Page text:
Hoaxes & Rumors

Killer Gonorrhea Warning: Real or Fake?

Killer Gonorrhea Warning: Real or Fake?

A warning circulating online states that a new form of gonorrhea “worse than AIDS” has been discovered in Hawaii.

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The warning is mostly false.

The HO41 strain of gonorrhea mentioned in the warning is real – as is the threat of untreatable gonorrhea – but HO41 was never found in the U.S., and has not been seen anywhere in the world since its discovery in Japan in 2009.

Let’s first take a look at the warning:

Killer Gonorrhea

The CDC has discovered a new strain of an antibiotic resistant strain of Gonorrhea called HO41 and it’s killing people in a matter of days after the body goes through a septic shock.

They are dubbing this HO41 strain to be a lot worse than the AIDS virus due to the bacteria in Gonorrhea. It’s noted to be a lot more aggressive and affects more people faster.

Hawaii was noted to be the first place that discovered the HO41 strain according to the Center for Disease Control Prevention.

The new strain HO41 is currently resisting antibiotic treatment and they currently do not have anything medically to treat the superbug. HO41 has been placed in the superbug category with others such as MRSA and CRE. These superbugs kill about half the people it comes in contact with. Gonorrhea can cause infertility, is known to be painful and can lead to sterility. Also has been known to cause other life threatening illnesses including heart infection if left untreated. Over 800,000 STD case are reported annually just from Gonorrhea ranging from ages 15-24.

This "Killer Gonorrhea" graphic has often been circulated with this warning.

This “Killer Gonorrhea” graphic has often been circulated with this warning.


The HO41 “Killer Gonorrhea” story first broke around May 1, 2013 with an Associated Press report which was picked up by many news outlets. A Daily Mail article, for example, stated many of the claims in the warning above:

Doctors are warning that an antibiotic-resistant strain of gonorrhoea, now considered a superbug, has the potential to be as deadly as the AIDS virus.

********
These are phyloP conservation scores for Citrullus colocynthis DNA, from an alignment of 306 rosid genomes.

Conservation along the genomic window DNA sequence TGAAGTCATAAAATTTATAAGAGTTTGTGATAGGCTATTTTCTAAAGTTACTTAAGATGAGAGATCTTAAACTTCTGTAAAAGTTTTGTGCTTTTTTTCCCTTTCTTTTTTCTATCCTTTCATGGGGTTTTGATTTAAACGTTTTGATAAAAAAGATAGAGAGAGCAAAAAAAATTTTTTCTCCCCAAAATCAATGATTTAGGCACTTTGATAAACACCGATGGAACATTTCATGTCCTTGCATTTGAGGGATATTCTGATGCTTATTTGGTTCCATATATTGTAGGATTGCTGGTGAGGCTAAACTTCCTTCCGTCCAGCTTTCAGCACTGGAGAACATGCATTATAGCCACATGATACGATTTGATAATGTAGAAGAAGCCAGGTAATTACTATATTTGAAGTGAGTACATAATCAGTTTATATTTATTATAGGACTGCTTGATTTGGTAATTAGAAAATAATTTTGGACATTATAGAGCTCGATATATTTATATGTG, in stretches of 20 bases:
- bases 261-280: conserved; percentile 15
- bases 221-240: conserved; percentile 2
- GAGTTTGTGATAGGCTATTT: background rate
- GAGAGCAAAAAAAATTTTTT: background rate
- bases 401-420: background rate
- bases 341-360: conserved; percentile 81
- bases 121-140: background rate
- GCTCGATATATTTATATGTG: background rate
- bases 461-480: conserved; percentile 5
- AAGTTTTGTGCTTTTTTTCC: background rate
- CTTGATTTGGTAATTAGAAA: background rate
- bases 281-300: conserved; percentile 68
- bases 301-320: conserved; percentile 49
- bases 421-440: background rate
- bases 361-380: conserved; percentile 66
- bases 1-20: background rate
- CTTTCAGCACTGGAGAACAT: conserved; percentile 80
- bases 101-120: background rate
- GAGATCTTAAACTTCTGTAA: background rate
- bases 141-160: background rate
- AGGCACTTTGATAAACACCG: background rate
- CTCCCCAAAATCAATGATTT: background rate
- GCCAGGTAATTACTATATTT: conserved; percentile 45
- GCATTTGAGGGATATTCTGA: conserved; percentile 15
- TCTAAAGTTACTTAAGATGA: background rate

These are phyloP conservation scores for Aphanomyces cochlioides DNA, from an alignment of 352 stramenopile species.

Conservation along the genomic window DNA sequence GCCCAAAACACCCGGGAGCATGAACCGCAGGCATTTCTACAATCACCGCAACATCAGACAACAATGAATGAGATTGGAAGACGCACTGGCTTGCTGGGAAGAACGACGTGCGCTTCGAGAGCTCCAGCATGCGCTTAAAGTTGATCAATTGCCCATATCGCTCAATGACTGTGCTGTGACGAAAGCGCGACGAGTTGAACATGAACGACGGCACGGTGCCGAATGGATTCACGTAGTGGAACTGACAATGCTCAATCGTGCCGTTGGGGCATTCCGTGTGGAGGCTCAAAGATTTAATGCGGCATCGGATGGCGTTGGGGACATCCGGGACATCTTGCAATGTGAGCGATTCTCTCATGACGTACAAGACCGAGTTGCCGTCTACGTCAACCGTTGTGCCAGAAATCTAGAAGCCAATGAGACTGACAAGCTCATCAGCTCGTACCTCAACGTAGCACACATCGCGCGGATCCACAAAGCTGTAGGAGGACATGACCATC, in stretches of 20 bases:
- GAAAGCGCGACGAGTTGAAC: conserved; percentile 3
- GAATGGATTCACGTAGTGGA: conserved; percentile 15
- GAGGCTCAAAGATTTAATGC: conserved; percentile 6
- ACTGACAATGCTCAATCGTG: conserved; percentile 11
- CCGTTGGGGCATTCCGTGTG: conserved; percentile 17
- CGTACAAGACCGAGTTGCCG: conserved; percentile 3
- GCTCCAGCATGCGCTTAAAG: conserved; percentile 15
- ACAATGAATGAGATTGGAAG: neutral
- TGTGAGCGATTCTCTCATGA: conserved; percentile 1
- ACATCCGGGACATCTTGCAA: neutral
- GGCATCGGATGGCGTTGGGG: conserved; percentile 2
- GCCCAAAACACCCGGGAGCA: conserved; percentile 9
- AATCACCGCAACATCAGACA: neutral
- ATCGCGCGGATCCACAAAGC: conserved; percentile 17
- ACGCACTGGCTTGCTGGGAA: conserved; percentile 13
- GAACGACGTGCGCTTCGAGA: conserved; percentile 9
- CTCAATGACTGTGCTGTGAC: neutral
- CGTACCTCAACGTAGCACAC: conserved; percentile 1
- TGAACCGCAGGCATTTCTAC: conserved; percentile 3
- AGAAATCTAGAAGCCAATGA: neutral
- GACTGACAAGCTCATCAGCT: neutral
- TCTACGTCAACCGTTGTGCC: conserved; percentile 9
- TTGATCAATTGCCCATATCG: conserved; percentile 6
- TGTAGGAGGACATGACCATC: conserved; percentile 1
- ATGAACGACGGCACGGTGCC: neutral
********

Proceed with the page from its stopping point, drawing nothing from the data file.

This particular strain of gonorrhea, known as HO41, was discovered in Japan two years ago in a 31-year-old female sex worker who had been screened in 2009. The bacteria has since been found in Hawaii, California and Norway.

Hawaii Case

Where the “Killer Gonorrhea” story went awry is that it reported HO41 had been detected in Hawaii, which is false. A strain known as H11S8 was found in Hawaii, but it was resistant to azithromycin – not ceftriaxone, which is the “last resort” drug for gonorrhea. The A.P. ended up retracting the story.


The HO41 strain was reported in 2009 in a Japanese “sex worker” and has not been reported anywhere else in the world since then. Other strains resistant to ceftriaxone have also been reported in small numbers in various parts of the world.

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CDC Response

When mainstream news outlets began reporting that HO41 had been found in Hawaii and California, the CDC issued a statement to refute many of the claims in the rumor.

Several recent news stories reporting cases of the H041 strain of gonorrhea in the United States are inaccurate. The H041 strain referenced in many of these news articles refer to a case detected in Japan several years ago. The H041 strain has not been detected since then, and was never reported in the United States.

CDC is, however, concerned about the threat of drug resistant gonorrhea and continues to raise awareness on this important public health issue, but it is critical to remember that currently-recommended treatment regimens remain effective in the United States.

Real Threat

Although the warning about HO41 contains inaccuracies, it does highlight the real threat of antibiotic resistant gonorrhea. While the STD was historically easy to treat with antibiotics, some strains of the bug have become resistant to all but a single type of antibiotic in recent years. Experts believe that it’s only a matter of time before an untreatable strain of gonorrhea hits the U.S.


The CDC states that the best prevention against gonorrhea is mutual monogamous sex, abstinence, or the use of condoms.

Bottom Line

The “Killer Gonorrhea” warning is mostly based on an A.P. report which was retracted because it contained erroneous information. The HO41 strain was never found in the U.S. and has not been seen anywhere in the world since 2009. Untreatable gonorrhea, however, is a real threat and health officials continue to raise public awareness on the issue.


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